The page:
Two years ago, Class 4A football was turned upside down when the Western half of the state decided to do away with the Central Iowa Metropolitan League in favor of the more common district alignment.
But if that change threw things for a loop, imagine what could happen in the coming years.
With the announcement earlier this week that Davenport Assumption, Cedar Rapids Xavier and Dubuque Wahlert all decided that they have the desire to play in their fitting enrollment (3A), the Eastern half of the state also may have to make the move to district football.
The Mississippi Athletic Conference (MAC) and Mississippi Valley Conference (MVC) tried to keep the conference rivalries together in football for as long as they could, but a move to match what the Western half of the state did may be inevitable.
In fact, the MVC decided this week that it would make the change to district football after losing Assumption. That drops the number of conferences in the entire state - all classes - that have not decided to welcome the idea of district football to just one, the MAC.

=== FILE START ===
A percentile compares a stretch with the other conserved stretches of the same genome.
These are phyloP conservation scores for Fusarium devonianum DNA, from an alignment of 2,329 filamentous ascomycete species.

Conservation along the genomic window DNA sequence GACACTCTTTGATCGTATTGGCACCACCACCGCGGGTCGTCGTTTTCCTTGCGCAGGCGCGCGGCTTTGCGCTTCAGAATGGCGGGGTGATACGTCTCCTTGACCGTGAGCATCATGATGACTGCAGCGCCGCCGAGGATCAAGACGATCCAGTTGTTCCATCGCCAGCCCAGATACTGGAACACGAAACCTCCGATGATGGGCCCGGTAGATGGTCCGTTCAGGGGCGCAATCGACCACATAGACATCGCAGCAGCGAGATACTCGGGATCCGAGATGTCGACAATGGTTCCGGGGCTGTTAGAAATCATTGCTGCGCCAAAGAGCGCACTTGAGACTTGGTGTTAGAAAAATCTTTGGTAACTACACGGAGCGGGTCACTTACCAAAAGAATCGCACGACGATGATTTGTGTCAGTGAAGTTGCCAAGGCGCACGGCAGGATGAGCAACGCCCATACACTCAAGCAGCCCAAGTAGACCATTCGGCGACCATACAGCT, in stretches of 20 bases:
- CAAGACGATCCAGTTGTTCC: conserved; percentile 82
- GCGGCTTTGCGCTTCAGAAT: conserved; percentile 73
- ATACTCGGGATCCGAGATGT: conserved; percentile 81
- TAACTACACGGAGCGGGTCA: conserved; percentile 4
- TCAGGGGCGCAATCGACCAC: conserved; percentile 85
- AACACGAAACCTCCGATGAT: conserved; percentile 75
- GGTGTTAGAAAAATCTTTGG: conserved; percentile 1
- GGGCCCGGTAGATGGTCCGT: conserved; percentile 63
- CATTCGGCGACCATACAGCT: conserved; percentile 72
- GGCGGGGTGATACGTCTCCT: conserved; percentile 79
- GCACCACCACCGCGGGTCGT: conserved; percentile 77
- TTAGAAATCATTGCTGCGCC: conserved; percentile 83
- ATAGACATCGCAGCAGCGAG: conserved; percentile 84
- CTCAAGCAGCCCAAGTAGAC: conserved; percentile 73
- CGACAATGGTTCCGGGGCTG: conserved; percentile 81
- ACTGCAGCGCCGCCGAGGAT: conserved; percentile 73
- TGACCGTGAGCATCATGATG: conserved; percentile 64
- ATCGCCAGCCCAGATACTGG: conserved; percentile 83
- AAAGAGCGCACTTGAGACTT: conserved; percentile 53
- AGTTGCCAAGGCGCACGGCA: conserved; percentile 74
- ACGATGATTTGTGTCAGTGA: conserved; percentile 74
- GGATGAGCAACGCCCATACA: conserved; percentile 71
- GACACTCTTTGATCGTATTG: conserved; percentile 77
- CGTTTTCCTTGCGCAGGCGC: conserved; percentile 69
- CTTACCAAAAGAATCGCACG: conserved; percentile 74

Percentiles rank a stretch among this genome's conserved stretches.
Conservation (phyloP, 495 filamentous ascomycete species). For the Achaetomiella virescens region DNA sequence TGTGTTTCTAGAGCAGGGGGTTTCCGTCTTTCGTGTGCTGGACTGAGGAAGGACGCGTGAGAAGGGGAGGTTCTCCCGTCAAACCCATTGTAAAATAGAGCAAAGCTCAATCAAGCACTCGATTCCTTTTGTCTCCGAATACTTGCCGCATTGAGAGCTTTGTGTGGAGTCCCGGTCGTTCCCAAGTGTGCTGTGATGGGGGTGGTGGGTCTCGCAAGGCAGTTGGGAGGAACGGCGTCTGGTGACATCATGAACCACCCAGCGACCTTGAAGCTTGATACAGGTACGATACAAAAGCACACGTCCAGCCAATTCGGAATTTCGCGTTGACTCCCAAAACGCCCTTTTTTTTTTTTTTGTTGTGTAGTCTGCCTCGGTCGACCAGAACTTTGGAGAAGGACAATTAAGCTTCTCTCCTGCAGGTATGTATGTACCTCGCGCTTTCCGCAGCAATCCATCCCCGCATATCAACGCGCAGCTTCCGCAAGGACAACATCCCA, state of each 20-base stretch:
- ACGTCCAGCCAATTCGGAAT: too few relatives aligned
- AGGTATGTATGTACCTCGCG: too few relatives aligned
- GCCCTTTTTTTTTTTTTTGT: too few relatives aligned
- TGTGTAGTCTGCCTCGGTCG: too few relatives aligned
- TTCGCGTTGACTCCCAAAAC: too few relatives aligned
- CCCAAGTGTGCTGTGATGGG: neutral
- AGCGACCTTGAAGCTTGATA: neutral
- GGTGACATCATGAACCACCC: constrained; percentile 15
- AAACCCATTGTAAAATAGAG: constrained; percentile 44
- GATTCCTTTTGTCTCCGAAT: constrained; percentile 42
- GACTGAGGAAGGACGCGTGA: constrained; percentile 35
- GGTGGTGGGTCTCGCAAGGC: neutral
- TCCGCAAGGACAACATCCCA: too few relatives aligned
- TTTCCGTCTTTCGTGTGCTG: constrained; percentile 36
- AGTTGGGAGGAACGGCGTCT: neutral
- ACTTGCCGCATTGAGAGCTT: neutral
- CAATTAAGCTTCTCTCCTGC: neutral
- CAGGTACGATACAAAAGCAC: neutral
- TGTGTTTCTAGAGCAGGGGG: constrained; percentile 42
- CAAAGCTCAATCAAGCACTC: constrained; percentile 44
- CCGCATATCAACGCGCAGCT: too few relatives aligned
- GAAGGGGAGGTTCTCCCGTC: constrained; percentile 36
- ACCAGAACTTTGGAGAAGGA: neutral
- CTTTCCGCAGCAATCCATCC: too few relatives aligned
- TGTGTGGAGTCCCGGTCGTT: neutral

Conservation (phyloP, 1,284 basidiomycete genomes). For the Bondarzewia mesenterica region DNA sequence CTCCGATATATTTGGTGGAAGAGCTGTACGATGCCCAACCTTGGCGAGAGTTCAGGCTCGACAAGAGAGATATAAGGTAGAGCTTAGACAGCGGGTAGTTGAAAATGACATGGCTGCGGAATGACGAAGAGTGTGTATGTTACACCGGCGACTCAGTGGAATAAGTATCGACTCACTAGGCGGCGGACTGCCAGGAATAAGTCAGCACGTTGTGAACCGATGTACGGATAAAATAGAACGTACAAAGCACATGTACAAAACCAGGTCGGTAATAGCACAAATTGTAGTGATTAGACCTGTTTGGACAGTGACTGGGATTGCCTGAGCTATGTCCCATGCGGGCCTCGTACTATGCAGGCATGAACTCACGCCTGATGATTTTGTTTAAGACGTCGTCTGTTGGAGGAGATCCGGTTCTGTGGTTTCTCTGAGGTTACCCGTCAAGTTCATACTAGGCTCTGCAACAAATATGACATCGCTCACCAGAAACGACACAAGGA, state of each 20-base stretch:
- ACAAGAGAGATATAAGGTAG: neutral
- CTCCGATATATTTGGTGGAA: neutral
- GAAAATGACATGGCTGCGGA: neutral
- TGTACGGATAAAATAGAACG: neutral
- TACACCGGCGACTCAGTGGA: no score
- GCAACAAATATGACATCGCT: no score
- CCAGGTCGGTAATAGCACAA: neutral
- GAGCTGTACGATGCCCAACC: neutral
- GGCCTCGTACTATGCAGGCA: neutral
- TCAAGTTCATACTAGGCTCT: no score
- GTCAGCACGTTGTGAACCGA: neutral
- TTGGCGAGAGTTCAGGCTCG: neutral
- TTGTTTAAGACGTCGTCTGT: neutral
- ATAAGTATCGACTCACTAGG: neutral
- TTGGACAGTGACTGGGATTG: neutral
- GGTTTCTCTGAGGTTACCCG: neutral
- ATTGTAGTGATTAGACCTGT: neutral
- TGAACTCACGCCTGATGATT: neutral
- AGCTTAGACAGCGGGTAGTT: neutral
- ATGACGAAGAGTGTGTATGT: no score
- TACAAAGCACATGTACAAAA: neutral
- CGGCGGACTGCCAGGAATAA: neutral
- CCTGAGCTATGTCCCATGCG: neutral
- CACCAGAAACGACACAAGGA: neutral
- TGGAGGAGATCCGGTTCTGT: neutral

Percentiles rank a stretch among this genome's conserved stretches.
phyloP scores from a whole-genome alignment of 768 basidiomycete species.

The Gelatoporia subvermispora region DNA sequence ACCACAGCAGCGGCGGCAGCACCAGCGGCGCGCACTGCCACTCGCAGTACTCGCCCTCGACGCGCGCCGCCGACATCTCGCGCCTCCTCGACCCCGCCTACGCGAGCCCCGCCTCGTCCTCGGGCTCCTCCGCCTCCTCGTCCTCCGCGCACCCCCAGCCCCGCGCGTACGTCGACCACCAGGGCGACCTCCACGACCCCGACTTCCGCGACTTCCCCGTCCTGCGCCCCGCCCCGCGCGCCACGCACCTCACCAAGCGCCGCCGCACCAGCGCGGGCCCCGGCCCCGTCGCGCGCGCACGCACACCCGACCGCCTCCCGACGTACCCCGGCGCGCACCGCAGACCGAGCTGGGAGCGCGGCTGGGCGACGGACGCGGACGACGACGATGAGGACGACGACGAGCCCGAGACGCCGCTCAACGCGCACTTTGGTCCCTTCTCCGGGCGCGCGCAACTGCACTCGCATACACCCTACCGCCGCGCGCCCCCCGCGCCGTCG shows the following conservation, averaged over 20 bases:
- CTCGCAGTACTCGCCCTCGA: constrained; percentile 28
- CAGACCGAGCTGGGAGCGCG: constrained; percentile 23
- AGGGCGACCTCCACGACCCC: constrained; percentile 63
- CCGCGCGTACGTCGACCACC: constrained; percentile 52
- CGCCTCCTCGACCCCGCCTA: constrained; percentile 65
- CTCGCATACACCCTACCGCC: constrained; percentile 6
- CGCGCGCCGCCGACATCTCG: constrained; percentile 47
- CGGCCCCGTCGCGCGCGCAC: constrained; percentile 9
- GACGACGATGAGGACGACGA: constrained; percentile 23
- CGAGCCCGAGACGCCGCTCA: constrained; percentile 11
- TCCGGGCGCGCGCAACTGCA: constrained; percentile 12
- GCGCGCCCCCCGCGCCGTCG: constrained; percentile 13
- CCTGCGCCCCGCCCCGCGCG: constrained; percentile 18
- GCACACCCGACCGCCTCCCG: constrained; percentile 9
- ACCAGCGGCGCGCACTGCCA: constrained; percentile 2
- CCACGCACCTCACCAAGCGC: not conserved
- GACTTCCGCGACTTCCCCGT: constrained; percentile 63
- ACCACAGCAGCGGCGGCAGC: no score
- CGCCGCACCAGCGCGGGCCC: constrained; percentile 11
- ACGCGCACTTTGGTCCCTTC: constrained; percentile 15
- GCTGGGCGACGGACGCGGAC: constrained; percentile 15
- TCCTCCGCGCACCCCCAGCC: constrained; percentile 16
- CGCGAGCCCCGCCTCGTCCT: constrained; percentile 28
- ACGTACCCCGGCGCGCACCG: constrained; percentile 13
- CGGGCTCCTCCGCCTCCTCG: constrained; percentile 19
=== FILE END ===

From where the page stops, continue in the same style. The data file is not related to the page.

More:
"From the conversations I have had with some of the people on the Eastern half, they are unsure of what they are going to do," said Marshalltown Activities Director Craig Huegel.
The moves to Class 3A by Assumption, Wahlert and Xavier and the change from 3A to 4A by Council Bluffs Lewis Central puts 46 football schools in Class 4A. The issue though is that 25 of those schools are in the Western half and 21 sit in the Eastern half.
That may shake things up on the Western half of the state and it may affect schools like Marshalltown, Ottumwa and Mason City, who all play in districts in the Western side of the state.
With the addition of Lewis Central on Thursday, does the state leave it at 46 and move two of those three schools east to even things out? Will they adjust numbers and bring two current 3A schools up to 4A to bring the number back to 48? Will they drop 4A down to 40 teams and put the remaining six schools in 3A?